10 questions parents have about school re-entry in Oregon during COVID

School districts across Oregon are beginning to re-open their brick-and-mortar buildings for in-person learning, even though COVID-19 cases, deaths and hospitalizations are far greater than they were when schools originally closed their doors last spring. 

Now that teachers qualify for vaccines and protocols are in place to mitigate as many risks as possible, state officials have allowed more schools to begin re-entry.

Salem-Keizer Public Schools hopes to have its youngest students back in classrooms at least part-time later this month, and all students back by mid-April.

But parents and educators still have a lot of questions. 

Re-entry: Salem-Keizer’s youngest students could be back on campus in February

Thomas Jeanne, a state health officer and epidemiologist, joined Colt Gill, director of the Oregon Department of Education, Wednesday for a virtual Q&A regarding COVID-19 and the state’s plans for school re-entry.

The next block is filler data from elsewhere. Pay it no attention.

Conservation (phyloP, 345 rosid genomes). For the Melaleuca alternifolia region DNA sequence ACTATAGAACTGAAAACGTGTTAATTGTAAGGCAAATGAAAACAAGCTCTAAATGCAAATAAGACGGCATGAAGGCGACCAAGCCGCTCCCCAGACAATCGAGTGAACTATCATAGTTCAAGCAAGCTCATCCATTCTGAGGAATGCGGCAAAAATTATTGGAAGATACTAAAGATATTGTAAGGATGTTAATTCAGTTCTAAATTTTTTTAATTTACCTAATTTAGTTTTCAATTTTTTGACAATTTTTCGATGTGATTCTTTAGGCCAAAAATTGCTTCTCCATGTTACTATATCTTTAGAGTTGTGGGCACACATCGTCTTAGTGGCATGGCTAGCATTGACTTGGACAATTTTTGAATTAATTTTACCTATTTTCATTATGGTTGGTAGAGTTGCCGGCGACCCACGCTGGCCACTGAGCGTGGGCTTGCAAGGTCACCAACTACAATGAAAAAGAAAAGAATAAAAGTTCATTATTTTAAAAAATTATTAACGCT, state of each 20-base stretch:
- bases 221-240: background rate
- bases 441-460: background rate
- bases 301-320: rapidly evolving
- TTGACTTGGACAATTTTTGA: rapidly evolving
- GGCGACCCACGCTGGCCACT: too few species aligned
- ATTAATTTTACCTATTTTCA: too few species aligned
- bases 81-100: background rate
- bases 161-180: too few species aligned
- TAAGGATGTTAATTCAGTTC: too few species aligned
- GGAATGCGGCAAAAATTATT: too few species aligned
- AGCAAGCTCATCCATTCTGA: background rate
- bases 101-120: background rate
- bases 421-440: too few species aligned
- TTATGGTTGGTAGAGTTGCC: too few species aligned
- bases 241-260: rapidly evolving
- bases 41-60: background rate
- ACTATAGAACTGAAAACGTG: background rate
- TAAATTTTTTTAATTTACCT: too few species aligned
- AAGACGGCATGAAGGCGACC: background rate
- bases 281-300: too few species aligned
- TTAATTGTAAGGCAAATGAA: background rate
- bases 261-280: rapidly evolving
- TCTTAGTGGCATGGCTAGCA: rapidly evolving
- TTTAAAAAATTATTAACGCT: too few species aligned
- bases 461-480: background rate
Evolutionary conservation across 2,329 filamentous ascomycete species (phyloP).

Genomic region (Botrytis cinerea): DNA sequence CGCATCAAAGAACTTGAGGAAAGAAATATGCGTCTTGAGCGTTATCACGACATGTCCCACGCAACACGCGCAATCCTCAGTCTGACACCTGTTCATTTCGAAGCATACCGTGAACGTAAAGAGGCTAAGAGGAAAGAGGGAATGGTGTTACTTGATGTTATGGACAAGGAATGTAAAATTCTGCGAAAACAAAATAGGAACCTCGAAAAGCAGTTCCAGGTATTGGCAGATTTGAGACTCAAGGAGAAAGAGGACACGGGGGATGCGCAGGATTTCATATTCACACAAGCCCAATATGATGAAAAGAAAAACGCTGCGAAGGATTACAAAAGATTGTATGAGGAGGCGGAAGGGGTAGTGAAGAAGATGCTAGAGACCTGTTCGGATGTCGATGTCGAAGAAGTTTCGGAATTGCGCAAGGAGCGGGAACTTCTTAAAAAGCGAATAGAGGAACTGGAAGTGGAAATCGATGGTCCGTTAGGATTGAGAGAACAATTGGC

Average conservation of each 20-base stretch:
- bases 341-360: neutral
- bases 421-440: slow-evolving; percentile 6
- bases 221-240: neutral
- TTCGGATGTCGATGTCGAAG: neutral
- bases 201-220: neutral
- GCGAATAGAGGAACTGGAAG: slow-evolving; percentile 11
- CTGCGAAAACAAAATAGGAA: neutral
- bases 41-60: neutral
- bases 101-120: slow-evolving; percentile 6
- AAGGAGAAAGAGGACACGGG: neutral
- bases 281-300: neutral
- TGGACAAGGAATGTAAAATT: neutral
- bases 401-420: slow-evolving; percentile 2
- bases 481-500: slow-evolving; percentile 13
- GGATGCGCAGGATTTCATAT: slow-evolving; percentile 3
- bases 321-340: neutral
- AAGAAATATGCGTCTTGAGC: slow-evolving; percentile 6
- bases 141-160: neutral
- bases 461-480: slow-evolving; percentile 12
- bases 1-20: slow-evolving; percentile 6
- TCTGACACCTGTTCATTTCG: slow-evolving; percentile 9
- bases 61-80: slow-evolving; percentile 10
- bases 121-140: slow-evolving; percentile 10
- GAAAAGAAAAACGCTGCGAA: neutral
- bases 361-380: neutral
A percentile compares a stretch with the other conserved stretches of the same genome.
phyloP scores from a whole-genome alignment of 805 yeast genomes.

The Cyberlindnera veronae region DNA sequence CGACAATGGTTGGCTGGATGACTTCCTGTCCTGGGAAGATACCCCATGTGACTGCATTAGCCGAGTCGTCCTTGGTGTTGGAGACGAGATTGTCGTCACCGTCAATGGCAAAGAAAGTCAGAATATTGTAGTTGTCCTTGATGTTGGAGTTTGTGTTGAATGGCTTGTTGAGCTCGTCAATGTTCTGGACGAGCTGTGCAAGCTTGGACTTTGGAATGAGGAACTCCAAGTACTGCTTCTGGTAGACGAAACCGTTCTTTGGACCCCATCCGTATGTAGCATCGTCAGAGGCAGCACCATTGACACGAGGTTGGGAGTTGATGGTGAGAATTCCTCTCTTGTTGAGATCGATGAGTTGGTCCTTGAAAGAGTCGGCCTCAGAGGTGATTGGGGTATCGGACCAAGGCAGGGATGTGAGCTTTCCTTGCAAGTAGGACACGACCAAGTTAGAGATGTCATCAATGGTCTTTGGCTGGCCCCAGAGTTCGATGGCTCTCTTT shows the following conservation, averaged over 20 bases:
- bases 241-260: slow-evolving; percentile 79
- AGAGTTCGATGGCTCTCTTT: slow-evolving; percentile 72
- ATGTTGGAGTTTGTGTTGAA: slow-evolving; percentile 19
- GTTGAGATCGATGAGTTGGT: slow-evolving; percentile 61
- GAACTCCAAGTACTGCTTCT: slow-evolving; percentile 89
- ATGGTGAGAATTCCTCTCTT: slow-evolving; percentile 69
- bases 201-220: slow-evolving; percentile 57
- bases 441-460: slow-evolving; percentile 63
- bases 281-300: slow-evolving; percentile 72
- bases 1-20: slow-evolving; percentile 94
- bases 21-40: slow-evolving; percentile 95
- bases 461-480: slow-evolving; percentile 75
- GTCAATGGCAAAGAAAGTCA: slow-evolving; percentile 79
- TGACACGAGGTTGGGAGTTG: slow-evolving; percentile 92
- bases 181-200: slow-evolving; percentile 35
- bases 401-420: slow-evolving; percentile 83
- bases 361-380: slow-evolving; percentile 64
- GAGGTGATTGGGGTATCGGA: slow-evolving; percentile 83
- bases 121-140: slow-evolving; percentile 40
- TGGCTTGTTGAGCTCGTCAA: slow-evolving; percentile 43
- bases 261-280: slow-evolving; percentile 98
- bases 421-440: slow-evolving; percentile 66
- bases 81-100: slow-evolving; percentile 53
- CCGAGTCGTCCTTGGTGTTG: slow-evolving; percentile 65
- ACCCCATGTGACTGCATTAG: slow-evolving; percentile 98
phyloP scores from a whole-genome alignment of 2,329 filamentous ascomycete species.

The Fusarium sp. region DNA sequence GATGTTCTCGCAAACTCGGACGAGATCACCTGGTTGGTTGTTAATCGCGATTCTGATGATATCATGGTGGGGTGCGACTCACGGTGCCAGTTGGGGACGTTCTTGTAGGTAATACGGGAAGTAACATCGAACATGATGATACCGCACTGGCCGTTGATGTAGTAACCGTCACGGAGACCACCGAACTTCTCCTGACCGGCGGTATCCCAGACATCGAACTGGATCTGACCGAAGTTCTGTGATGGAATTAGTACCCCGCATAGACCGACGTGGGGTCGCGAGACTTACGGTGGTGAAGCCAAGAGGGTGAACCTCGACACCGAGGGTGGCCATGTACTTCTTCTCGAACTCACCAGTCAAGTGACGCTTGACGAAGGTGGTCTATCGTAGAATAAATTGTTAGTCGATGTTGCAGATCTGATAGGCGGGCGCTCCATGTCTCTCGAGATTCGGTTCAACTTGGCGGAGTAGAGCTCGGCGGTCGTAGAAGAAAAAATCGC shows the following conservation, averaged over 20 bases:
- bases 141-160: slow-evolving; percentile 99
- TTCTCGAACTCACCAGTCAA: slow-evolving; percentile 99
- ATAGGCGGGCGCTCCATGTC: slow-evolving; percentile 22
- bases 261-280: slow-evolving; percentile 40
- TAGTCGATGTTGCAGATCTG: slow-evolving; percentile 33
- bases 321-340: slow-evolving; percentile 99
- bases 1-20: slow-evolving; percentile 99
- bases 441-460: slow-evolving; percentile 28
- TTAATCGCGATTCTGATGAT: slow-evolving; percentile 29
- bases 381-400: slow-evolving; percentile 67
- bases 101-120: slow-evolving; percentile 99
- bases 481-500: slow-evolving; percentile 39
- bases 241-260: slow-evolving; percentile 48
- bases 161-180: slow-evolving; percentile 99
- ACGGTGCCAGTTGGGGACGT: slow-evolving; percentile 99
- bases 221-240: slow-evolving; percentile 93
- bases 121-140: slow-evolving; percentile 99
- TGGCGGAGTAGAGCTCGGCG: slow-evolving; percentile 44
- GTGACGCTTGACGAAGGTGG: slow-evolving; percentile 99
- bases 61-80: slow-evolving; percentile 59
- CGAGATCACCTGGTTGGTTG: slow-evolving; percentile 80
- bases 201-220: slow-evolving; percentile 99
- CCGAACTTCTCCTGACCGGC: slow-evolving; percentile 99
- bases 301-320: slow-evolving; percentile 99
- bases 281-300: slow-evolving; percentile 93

To date, 143,978 cases have been reported statewide. Over the past two weeks, Jeanne said, Oregon has seen a “dramatic decline” in daily cases, positive cases and hospitalizations.

As of Tuesday, Oregon’s seven-day case rate was the third-lowest in the nation, he said.

Blanchet Catholic School Junior Damien Cardenas follows along during U.S. History on Wednesday, Feb. 3, 2021 in Salem, Oregon.

Gill said about 100,000 students statewide are currently attending school in-person to some degree.

The Oregon Department of Education continues to update its protocols, outlined in the Ready Schools, Safe Learners guidance.

The department released a number of changes Jan. 19, including more lenient county metrics recommended before individual districts can begin any form of school re-entry. Those that open without meeting the metrics are required to have COVID testing on site.